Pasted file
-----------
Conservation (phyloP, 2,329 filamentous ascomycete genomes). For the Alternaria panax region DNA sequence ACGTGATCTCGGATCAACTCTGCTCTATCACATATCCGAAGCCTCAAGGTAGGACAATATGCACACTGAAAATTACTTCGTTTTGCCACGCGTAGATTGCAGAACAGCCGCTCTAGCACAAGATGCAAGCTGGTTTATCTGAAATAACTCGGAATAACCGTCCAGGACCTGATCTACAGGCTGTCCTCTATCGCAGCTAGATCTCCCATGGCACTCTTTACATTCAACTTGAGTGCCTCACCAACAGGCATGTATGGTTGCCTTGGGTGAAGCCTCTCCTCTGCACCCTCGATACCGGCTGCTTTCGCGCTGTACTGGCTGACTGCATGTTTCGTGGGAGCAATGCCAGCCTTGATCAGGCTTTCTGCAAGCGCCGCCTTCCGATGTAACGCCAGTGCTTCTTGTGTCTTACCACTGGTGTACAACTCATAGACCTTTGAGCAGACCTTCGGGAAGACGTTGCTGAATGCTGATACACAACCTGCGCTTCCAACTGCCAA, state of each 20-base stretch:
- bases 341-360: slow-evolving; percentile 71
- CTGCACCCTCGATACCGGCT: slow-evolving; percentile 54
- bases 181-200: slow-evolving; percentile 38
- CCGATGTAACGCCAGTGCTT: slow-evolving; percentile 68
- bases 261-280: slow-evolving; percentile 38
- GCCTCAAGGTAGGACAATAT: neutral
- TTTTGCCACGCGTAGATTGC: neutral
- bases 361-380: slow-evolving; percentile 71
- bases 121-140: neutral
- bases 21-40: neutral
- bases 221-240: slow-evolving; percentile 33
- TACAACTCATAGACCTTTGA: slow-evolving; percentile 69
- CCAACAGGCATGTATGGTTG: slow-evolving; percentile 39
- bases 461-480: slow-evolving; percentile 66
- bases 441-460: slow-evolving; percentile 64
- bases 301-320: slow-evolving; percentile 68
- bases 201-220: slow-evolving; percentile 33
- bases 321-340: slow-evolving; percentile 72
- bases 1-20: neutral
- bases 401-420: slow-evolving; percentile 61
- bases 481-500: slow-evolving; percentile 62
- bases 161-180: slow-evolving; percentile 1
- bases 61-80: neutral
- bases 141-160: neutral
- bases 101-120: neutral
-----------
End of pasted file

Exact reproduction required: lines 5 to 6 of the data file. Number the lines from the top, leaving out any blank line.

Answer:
- CCGATGTAACGCCAGTGCTT: slow-evolving; percentile 68
- bases 261-280: slow-evolving; percentile 38